# wall, pressure outlet or outflow ??

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 June 11, 2017, 14:28 wall, pressure outlet or outflow ?? #1 Senior Member   dilaw meda Join Date: Jun 2017 Location: algeria Posts: 128 Rep Power: 2 hello every one , i am modeling an air jet in a room, and i get confused how to set the boundary conditions because i have convergence problems, well the room is 2.5 widh, 3m lenght, and 2m heigh , the blower of the air jet is placed in ceiling. what are your suggestions for the ceiling , the floor and the walls of the room? initial velocity of the jet is 8m/s ; velociti near to the walls and the floor is about 0.1 m/s or less

 June 12, 2017, 03:28 #2 Senior Member   Join Date: Aug 2014 Location: N/A Posts: 157 Rep Power: 5 For walls, one uses the wall BC. For an outlet one uses usually pressure Outlet BC. "Convergence issues" is not specific enough problem. Also it can depend on different things like mesh, time step, BC's... So a more detailed description of your setup is needed to help.

June 12, 2017, 08:28
#3
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dilaw meda
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Quote:
 Originally Posted by BlnPhoenix For walls, one uses the wall BC. For an outlet one uses usually pressure Outlet BC. "Convergence issues" is not specific enough problem. Also it can depend on different things like mesh, time step, BC's... So a more detailed description of your setup is needed to help.
Yes actually i think the issues was because the time step, in the begining i was using k epsilon model with a steady state, then i sitched to transient , when i set the time step to 0.0001 the solution converges rapidaly and every 20 itération a message displays "solution converged" then i increased the time step to 0.01 and until now i am waiting for that message �� . Can you explain to me the role of the time step , and why it converged in the transient state ?

 June 12, 2017, 08:46 #4 Senior Member   Join Date: Aug 2014 Location: N/A Posts: 157 Rep Power: 5 In numerical fluid dynamics you need to have a timestep because the continously coupled partial differential equations need to be disrcetized in order to be solved iteratively. If you look at the N-S equations you will have a variable t (=time). This needs to be defined as discrete time intervals -> the time step. What you see now in your simulations is that when you have a too large time step it can be a) that you simply need more subiterations per time step to reach the defined convergence level or be b) your solution diverges. For a) i suggest you to increase the number of subiterations in the solution window. You will reach the same level of convergence as with a lower time step, it simply takes longer. For b) it is necessary that you decrease your time step, because the Courant Criterium is not satisfied. But this seems not be the case here for you. So for a), ideally you want to find the transient time step, that you reach desired level of convergence in each time step in about 5-10 subiterations or so.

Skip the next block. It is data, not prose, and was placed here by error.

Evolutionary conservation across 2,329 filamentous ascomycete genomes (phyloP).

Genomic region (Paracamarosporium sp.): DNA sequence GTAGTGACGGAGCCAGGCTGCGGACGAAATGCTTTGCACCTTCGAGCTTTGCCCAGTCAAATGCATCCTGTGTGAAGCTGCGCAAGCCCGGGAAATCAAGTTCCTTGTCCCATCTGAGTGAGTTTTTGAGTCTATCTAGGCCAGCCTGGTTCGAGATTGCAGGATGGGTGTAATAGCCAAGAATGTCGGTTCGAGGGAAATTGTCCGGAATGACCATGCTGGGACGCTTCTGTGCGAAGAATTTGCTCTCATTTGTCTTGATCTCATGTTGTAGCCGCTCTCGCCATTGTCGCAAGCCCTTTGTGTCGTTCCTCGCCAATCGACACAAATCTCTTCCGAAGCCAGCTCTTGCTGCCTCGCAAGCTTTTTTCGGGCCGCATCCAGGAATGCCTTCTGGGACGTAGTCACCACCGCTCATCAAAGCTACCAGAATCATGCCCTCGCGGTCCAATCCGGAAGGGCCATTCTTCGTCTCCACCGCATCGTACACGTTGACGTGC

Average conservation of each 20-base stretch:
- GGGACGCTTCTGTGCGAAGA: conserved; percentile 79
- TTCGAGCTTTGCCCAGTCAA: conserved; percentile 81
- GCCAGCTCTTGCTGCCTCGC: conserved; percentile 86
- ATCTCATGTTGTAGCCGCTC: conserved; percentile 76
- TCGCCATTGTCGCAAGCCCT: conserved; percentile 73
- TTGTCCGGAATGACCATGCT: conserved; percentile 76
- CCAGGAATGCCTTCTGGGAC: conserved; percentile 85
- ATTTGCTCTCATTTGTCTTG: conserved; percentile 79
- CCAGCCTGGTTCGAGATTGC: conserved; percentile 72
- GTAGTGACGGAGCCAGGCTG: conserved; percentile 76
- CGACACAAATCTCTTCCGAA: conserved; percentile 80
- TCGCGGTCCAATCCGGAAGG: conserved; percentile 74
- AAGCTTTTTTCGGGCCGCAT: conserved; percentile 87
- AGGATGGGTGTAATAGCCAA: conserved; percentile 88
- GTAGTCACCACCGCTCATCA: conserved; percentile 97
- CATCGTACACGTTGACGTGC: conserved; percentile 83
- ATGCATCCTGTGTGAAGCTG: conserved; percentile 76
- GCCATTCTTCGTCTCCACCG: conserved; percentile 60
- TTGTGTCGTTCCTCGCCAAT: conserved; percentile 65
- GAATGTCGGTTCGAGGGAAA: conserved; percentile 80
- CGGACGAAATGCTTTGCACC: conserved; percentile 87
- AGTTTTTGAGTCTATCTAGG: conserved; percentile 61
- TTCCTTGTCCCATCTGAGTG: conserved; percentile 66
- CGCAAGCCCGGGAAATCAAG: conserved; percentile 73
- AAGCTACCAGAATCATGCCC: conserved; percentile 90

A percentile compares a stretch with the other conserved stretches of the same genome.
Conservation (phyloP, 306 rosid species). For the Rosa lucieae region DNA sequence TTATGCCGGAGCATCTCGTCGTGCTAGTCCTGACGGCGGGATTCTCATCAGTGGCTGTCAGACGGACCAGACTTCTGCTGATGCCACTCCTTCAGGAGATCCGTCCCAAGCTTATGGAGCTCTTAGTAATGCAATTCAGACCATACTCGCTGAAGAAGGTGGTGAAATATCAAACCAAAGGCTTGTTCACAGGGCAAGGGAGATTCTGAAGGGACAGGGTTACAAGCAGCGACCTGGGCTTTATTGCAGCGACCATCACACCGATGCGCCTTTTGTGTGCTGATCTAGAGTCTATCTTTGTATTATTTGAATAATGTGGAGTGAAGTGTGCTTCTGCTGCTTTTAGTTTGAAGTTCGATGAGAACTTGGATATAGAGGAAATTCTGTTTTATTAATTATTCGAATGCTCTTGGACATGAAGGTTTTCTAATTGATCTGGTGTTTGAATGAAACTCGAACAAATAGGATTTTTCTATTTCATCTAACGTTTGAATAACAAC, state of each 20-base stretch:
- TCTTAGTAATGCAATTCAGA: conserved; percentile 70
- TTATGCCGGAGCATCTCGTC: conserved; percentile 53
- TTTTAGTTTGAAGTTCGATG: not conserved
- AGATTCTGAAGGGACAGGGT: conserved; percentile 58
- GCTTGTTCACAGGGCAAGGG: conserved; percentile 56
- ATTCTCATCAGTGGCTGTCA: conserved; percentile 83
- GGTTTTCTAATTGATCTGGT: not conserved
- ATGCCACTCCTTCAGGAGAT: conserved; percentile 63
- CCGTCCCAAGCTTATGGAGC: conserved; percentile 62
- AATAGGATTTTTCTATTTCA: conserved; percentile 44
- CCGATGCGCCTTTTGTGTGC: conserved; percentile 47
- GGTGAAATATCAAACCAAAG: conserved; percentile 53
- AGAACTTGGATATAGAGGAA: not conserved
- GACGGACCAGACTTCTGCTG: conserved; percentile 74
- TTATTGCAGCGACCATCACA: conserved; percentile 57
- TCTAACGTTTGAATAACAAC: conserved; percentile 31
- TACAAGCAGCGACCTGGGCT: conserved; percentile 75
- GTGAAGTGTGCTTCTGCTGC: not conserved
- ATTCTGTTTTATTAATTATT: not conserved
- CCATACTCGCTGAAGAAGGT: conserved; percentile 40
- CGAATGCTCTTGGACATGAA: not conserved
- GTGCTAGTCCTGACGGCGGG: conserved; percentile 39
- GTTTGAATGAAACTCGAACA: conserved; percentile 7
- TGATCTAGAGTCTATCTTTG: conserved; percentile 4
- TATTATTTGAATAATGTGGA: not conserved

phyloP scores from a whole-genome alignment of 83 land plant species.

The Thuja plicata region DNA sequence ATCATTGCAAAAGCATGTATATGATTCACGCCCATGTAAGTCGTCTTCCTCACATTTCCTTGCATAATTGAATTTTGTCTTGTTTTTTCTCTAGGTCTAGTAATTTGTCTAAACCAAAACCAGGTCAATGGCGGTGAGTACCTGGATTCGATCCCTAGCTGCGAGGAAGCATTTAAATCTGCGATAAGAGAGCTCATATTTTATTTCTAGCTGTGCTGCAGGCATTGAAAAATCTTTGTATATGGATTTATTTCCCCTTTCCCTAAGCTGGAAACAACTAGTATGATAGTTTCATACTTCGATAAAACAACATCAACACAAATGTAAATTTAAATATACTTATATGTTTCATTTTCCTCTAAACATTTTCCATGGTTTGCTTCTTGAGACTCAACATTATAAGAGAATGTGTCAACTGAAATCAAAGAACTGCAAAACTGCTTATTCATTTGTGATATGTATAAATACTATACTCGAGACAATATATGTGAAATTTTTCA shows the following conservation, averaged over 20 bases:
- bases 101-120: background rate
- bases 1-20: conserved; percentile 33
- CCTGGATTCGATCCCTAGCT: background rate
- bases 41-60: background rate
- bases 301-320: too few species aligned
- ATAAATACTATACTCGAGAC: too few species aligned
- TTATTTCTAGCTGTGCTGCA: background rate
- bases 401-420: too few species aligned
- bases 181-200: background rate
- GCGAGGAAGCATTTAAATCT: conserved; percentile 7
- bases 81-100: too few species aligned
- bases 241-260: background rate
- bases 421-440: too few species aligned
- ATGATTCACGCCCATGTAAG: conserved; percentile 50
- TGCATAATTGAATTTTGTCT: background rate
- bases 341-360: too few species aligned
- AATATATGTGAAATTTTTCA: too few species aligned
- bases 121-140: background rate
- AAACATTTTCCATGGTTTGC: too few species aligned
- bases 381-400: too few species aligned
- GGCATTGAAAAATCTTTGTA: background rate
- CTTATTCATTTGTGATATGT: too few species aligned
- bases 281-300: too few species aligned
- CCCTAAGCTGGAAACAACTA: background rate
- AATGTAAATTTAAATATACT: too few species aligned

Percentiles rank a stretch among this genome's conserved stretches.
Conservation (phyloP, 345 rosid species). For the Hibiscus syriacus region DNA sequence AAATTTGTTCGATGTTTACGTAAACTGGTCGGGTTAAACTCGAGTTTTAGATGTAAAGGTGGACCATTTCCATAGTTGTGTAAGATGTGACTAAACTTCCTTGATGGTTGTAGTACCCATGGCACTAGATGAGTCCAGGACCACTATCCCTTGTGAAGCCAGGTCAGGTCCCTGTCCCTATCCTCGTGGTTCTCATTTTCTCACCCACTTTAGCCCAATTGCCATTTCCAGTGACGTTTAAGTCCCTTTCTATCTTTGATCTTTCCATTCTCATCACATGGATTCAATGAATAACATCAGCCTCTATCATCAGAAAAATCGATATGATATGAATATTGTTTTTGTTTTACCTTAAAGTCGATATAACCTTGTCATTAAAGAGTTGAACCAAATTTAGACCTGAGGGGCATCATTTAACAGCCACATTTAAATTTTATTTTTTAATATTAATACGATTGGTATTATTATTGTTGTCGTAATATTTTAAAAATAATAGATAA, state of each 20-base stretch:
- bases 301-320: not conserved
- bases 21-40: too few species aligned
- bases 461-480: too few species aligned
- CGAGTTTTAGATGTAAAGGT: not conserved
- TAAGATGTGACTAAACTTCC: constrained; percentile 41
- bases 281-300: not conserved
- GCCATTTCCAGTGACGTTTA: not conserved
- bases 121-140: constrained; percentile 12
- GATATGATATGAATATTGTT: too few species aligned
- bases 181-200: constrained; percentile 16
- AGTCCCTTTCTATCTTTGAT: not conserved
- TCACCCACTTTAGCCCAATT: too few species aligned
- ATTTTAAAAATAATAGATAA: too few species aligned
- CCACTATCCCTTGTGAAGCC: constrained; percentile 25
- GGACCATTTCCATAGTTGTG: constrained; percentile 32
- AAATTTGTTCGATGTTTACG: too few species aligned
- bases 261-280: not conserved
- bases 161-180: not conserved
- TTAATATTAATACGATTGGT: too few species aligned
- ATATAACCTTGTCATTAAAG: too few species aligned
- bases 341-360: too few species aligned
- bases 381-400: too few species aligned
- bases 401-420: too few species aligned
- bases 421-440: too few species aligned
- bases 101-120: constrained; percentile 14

June 12, 2017, 08:53
#5
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dilaw meda
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Quote:
 Originally Posted by BlnPhoenix In numerical fluid dynamics you need to have a timestep because the continous coupled partial differential equations need to be disrcetized in order to be solved iteratively. If you look at the N-S equations you will have a variable t (=time). This needs to be defined as a disrete time intervals -> the time step. What you see now in your simulations is that when you have a too large time step it can be a) that you simply need more subiterations per time step to reach the defined convergence level or be b) your solution diverges. For a) i suggest you increase the number of subiterations in the solution window. You will reach the same level of convergence as with a lower time step, it simply takes longer. For b) it is necessary that you decrease your time step, because the Courant Criterium is not satisfied. But this seems not be the case here for you. Ideally you want to find the transient time step, that you reach desired level of convergence in each time step in 5-10 subiterations.
Ok, lets say the 0.0001 is good for me, the convergence was every 20 iterations and the residuals was acceptable. when should i stop the calculations because when i tooke a look to contours i found the jet was not so developped ?